I remember some years ago telling a friend that I would like to visit Alaska and her reply was that she had been on a cruise there and saw nothing but icebergs.  Well she and I must have taken totally different routes as whereas I saw a couple of these, they were insignificant to everything else.

We took a Disney cruise from Vancouver, Canada in July 2019, arriving in Vancouver early, not only to ensure that we didn’t miss the proverbial boat, but also to see a bit of the province since we were in the area.

The unforgettable incident was when we were boarding the “Skytrain” to go downtown and being ahead of the others, I entered as the door opened.  They waited for a couple to exit but before they could enter, the train’s door closed separating me from the rest. Naturally, I simply decided to stay on the train until it reached the waterfront exit, but I hear my granddaughter was inconsolable, thinking I had been lost. They all even exited at the next stop and looked around for me but naturally, I was nowhere to be found. When they arrived at the waterfront, my granddaughter was so relieved to see me that she grabbed my hand and that she vowed to hold on to me for the rest of the vacation.  That resolve lasted  for about ten minutes!

Vancouver is as beautiful as I remembered but the constant and regular rainfall which it is notorious for, did not mess up this trip. In fact, it didn’t rain once while we were there.

We spent a lot of time at the waterfront downtown near the convention center and there was so much to see there that we didn’t even have time to hop on the ferry to visit the popular Victoria Island.  It’s a good thing we had visited it some years before.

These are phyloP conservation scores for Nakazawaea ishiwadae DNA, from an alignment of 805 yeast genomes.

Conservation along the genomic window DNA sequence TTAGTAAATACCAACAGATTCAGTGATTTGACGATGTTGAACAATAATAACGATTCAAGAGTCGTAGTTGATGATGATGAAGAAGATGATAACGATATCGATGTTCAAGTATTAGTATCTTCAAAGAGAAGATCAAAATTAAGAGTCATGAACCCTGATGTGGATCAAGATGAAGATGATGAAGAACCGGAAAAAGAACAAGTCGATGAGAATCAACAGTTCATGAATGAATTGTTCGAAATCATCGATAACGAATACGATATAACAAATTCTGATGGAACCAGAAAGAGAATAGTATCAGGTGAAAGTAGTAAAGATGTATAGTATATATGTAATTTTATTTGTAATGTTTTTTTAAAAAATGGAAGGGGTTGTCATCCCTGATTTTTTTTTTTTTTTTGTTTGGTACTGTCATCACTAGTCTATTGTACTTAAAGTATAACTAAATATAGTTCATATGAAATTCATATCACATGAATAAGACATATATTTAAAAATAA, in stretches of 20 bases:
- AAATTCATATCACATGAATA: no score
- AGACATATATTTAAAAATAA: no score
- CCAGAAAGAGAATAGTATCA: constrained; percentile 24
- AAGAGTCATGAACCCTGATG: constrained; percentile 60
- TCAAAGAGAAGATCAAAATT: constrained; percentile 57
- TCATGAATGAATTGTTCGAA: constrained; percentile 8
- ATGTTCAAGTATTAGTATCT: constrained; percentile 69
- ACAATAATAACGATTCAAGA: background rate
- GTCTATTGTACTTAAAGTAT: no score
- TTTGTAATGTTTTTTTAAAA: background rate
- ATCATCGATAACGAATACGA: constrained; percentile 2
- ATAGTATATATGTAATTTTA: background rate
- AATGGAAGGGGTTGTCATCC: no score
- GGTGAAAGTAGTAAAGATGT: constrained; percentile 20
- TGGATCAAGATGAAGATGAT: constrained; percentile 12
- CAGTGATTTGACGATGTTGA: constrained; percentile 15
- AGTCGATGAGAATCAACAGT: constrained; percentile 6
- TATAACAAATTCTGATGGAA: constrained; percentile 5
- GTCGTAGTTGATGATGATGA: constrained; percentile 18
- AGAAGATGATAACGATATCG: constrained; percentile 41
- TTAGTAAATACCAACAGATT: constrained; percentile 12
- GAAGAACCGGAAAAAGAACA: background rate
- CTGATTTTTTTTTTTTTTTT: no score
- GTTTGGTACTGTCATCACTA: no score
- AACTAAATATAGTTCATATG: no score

What I found fascinating on this trip were the numerous sea planes taking off in quick succession as we walked around the waterfront. I had never seen sea planes outside of the Eastern Caribbean but they are not half as many there. In both Vancouver and Alaska, they are the popular mode of transport. It is understandable about Alaska as there are so many islands there with no access by road but most of what we saw in Vancouver seemed to be just for sightseeing or to go to Victoria island.

To get to Alaska we did not go much by the ocean but rather sailed along in the huge fjords paved out by glaciers hundreds of years ago.

As cruises go, all was well on the boat and the entertainment good. We even got ourselves some Jamaican food, as lots of Jamaicans work on board, having been recruited by Disney through their office in Ocho Rios. That’s how we wheedled a meal of escoveitched fish, some well kneaded flour dumplings and pear. A most delicious treat!!

The breathtaking scenery all the way to Alaska was almost worth the cost of the trip. Going up the fjords too made the passage not only calmer but extremely scenic. The stops were Juneau the state capital, Ketchikan, Skagway and the glacier at Icy Strait Point.

Our first stop was at the glacier and believe it or not, that shore expedition was sold out. Being allergic to the cold, I certainly had no intention of getting closer to any glacier but my adventurous daughter had wanted to, although her sensible eight year old daughter outrightly rejected the idea! But the ship went close enough for us to see it and it was really awesome.  Glaciers are the huge things that melt over centuries  and create beautiful gorges and fjords.